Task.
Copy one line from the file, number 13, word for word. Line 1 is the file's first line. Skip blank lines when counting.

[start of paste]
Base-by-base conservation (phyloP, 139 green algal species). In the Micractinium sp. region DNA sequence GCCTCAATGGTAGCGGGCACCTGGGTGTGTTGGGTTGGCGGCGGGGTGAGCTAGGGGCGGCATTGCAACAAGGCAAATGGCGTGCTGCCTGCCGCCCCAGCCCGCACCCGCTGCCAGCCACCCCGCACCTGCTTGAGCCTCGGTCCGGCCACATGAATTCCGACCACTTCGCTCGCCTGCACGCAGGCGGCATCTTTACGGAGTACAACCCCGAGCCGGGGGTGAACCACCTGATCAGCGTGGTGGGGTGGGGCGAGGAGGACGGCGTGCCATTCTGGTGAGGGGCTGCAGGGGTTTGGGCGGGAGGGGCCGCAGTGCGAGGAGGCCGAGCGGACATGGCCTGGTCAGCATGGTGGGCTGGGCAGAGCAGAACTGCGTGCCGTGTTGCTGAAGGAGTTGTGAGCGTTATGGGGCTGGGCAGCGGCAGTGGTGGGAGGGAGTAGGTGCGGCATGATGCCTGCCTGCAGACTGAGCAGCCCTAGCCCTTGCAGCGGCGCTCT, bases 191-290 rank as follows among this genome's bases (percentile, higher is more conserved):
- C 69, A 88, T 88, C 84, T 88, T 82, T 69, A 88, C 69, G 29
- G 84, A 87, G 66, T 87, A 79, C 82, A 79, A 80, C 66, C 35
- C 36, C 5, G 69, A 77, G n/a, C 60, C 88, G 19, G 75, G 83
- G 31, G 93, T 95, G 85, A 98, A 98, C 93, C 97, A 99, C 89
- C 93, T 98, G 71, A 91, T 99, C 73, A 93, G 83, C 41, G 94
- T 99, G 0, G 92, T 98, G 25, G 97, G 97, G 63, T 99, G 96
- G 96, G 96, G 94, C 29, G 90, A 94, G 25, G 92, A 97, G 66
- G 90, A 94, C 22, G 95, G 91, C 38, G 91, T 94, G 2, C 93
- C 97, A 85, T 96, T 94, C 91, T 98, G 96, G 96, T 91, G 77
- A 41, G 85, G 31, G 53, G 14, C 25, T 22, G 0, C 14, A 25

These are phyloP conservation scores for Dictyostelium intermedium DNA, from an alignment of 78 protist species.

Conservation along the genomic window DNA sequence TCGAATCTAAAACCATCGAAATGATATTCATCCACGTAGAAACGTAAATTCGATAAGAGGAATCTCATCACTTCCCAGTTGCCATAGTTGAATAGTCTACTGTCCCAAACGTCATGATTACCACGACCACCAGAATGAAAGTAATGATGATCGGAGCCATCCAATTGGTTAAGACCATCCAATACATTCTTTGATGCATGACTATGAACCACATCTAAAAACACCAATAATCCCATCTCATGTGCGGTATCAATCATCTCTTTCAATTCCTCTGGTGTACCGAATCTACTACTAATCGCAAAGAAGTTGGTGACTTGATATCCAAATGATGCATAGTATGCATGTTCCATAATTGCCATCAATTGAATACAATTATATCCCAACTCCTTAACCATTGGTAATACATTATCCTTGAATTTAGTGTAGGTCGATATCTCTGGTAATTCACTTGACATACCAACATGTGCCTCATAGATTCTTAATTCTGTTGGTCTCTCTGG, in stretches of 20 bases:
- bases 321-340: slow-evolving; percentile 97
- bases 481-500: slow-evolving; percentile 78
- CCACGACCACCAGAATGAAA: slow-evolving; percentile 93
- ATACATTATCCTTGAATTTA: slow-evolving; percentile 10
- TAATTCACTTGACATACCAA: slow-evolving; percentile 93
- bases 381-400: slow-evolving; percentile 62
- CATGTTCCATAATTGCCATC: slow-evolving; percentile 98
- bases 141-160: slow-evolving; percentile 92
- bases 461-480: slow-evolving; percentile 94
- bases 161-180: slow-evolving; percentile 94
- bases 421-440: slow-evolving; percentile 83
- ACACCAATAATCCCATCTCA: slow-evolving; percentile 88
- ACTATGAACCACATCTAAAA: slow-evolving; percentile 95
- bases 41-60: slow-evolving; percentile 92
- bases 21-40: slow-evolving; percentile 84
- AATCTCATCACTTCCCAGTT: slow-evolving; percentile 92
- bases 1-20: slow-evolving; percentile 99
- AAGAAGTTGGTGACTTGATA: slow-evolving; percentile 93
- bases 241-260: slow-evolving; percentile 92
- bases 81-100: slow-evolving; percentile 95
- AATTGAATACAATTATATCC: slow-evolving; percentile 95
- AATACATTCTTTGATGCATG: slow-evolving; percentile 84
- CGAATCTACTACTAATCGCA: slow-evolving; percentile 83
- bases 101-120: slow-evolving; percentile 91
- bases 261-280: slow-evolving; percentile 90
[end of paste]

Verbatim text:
Conservation along the genomic window DNA sequence TCGAATCTAAAACCATCGAAATGATATTCATCCACGTAGAAACGTAAATTCGATAAGAGGAATCTCATCACTTCCCAGTTGCCATAGTTGAATAGTCTACTGTCCCAAACGTCATGATTACCACGACCACCAGAATGAAAGTAATGATGATCGGAGCCATCCAATTGGTTAAGACCATCCAATACATTCTTTGATGCATGACTATGAACCACATCTAAAAACACCAATAATCCCATCTCATGTGCGGTATCAATCATCTCTTTCAATTCCTCTGGTGTACCGAATCTACTACTAATCGCAAAGAAGTTGGTGACTTGATATCCAAATGATGCATAGTATGCATGTTCCATAATTGCCATCAATTGAATACAATTATATCCCAACTCCTTAACCATTGGTAATACATTATCCTTGAATTTAGTGTAGGTCGATATCTCTGGTAATTCACTTGACATACCAACATGTGCCTCATAGATTCTTAATTCTGTTGGTCTCTCTGG, in stretches of 20 bases: